Thu, Apr 19, 2018 - Page 10 News List

Kings of Italian kitchen design finding success abroad

PLACE AT THE TABLE:Milan’s Design Week this week is a chance for Italian kitchen firms to tap their expanding export market, which last year saw a 3.2 percent growth

AFP, MILAN, Italy

People on Tuesday visit an installation called Alla scoperta dell`infinito created by Lorenzo Damian at a Design Week showroom in Milan, Italy.

Photo: Reuters

While design aficionados flock to Milan from around the globe for the world’s largest furniture fair, Italy’s kings of kitchen style are looking beyond its borders to beat a sluggish domestic market.

As the six-day “Salone del Mobile” — sometimes called Milan Design Week — got under way in Italy’s fashion capital on Tuesday, the country’s kitchen design industry was celebrating a 3.2 percent growth in exports last year.

The event hosts more than 2,450 exhibitors, of whom nearly a quarter are foreign. Last year, it attracted about 300,000 visitors from 165 countries.

The 779 million euros (US$961 billion) generated by the kitchen sector is behind only Germany and China.

Consultancy firm Bain & Co estimates that the global design market grew 4 percent last year to 35 billion euros, a figure that is destined to triple over the next 10 years.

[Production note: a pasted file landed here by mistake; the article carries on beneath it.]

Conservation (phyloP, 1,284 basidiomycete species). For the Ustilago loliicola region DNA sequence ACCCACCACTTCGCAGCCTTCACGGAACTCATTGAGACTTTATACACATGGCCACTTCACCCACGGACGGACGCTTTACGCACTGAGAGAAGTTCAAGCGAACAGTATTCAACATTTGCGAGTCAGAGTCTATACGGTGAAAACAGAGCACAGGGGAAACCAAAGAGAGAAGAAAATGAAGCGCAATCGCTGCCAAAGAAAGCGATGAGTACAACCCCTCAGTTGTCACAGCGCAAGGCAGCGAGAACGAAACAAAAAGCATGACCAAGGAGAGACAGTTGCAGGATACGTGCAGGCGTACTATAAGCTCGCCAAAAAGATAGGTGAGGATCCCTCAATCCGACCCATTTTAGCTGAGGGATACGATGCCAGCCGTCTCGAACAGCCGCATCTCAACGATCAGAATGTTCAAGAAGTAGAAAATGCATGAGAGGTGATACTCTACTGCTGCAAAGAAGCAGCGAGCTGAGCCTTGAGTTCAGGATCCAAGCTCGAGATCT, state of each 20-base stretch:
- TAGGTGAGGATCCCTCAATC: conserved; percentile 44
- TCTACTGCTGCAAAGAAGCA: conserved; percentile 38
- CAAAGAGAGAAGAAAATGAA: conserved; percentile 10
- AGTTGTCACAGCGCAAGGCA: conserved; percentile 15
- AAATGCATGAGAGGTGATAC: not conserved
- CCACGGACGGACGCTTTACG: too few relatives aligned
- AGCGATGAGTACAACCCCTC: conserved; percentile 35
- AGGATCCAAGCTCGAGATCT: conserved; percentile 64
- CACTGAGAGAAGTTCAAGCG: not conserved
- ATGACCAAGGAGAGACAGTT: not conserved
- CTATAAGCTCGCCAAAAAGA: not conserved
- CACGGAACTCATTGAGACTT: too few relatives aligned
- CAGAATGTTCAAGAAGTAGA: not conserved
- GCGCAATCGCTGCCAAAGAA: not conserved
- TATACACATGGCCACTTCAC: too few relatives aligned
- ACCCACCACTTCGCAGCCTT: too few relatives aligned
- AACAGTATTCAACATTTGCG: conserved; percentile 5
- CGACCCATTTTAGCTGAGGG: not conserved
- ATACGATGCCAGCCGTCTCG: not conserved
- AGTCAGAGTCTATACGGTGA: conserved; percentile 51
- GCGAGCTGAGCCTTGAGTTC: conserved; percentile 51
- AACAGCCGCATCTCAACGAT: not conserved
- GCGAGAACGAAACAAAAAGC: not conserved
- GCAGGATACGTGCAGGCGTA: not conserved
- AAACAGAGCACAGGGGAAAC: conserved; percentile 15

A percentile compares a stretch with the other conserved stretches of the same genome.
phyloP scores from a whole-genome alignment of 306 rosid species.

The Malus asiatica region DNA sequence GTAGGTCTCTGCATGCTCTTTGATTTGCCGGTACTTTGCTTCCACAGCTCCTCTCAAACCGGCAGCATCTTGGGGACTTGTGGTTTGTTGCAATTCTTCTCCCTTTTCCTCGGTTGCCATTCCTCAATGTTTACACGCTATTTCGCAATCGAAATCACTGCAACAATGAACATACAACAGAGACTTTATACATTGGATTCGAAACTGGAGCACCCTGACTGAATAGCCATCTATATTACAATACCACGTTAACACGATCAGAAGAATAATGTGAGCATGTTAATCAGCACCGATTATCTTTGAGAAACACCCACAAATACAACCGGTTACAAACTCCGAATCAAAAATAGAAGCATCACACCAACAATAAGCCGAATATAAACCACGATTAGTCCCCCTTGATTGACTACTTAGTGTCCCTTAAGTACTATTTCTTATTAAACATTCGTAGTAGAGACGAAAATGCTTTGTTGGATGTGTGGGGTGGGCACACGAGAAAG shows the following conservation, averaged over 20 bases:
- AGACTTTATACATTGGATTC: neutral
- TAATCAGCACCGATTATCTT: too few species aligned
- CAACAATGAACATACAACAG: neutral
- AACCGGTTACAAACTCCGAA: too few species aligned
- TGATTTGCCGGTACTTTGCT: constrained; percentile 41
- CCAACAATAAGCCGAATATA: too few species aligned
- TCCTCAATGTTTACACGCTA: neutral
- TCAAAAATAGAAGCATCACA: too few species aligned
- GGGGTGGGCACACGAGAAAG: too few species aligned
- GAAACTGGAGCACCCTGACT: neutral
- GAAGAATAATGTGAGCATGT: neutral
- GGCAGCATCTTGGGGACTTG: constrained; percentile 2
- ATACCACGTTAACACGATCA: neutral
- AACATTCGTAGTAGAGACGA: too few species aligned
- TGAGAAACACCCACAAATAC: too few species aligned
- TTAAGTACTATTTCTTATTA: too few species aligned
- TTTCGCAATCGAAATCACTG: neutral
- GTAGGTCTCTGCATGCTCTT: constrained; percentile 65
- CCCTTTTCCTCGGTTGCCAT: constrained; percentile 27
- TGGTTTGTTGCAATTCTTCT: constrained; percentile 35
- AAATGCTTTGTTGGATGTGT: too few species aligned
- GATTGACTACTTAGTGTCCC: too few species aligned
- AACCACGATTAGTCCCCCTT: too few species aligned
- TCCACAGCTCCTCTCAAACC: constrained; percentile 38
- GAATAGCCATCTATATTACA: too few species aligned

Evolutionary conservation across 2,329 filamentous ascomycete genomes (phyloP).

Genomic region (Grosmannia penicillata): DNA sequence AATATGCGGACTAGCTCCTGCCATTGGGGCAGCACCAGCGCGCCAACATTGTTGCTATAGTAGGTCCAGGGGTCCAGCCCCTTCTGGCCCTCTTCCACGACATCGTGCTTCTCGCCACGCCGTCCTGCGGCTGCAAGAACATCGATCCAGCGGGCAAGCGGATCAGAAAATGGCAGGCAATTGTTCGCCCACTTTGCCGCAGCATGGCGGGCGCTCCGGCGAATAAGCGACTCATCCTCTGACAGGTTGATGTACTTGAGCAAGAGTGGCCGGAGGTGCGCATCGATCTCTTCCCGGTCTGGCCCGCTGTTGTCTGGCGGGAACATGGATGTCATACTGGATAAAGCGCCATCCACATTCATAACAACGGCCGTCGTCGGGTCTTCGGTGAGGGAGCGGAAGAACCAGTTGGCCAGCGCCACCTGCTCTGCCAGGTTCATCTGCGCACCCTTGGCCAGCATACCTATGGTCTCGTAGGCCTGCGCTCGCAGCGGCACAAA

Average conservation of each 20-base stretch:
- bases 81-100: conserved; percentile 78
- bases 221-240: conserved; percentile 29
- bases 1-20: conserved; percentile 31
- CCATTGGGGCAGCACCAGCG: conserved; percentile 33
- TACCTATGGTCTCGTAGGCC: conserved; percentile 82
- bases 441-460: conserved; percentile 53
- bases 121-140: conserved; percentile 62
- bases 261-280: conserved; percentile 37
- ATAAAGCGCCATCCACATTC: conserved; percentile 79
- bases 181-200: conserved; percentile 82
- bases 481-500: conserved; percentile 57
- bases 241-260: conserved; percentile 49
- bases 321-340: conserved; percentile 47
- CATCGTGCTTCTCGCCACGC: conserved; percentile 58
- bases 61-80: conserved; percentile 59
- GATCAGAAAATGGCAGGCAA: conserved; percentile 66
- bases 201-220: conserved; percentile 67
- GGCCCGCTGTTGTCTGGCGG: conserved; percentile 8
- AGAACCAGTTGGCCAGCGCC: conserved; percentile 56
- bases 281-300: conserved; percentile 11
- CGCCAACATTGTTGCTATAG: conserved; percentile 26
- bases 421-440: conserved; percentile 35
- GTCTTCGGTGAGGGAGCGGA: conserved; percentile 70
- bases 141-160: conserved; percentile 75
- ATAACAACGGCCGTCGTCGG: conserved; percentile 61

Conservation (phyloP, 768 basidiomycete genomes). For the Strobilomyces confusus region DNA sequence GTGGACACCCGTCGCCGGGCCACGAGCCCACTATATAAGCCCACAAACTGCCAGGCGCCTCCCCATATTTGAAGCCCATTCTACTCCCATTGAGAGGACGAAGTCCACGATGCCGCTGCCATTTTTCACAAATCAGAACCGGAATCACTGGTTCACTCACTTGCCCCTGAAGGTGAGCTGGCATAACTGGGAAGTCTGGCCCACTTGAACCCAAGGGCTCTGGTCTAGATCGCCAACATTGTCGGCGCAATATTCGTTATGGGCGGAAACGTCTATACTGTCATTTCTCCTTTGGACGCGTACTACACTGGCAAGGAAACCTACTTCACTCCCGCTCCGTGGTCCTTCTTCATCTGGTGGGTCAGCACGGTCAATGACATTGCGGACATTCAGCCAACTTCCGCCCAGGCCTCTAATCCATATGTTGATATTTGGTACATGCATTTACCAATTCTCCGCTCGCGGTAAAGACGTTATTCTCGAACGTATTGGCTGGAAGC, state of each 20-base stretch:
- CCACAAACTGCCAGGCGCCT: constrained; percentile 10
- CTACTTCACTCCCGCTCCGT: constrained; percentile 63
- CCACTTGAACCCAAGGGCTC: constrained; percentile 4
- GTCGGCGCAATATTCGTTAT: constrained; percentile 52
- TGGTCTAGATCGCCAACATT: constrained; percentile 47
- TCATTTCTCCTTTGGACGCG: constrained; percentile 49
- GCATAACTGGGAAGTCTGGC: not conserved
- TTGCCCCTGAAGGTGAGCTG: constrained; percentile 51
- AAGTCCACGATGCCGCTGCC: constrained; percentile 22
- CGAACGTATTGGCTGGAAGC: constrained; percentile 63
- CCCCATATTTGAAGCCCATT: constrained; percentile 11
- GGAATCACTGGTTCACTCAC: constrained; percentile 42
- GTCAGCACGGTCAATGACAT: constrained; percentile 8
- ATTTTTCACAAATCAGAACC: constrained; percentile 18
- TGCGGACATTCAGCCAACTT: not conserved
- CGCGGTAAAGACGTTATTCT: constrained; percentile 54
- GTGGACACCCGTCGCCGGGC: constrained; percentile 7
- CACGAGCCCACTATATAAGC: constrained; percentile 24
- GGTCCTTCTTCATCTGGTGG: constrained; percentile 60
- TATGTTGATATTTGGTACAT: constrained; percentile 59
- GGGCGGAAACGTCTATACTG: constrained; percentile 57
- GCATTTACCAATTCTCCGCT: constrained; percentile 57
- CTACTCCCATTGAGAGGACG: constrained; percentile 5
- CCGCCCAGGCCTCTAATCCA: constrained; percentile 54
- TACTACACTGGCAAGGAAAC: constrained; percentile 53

Milan’s Centre for Industrial Studies (CSIL) says global kitchen exports are expected to reach US$6.7 billion in 2021, an increase of about 20 percent from 2016.

With the country slowly emerging from the global financial crisis, companies are capitalizing on Italy’s reputation for style abroad to give themselves a place at the table.

“We realized [during the crisis] that it was time for us to focus on exports,” Paolo Zampieri, head of Zampieri Cucine, a small company that employs 34 people.

“The domestic market was once more than enough, but the purchasing power in our country has diminished and the competition is very strong,” he said.

The crisis has sped up the concentration of the sector.

“Twenty years ago, there were 300 kitchen companies in Italy, today there are around 100. Six companies account for around half of production and 30 percent of exports,” CSIL research director Aurelio Volpe said.

After being almost invisible abroad for the best part of a decade, exports account for 35 percent of Zampieri Cucine’s sales.

The company is experiencing double-digit percentage growth and others in the sector are benefitting from a more outward outlook.

“These companies have found a release valve in the export market. Even small businesses have found niches abroad,” Volpe said.

Veneta Cucine is one of Italy’s big six, and group controller Denise Archiutti said that the “companies that have managed to survive the crisis have become bigger, more productive and more technologically flexible.”

“Production logic has changed, with increasingly personalized products made to measure and at the moment of order,” Archiutti added.

France is the industry’s largest export market — as it is for the furniture sector as a whole — and where last year it saw a 10.7 percent increase in sales, followed by the US and Switzerland.

Volpe said that Italy is playing to a more refined market than No. 1 exporter China, which mostly sells low-cost kitchens to the US.

Volpe added that Italian exports to China “have recorded an increase of 50 percent in a year.”

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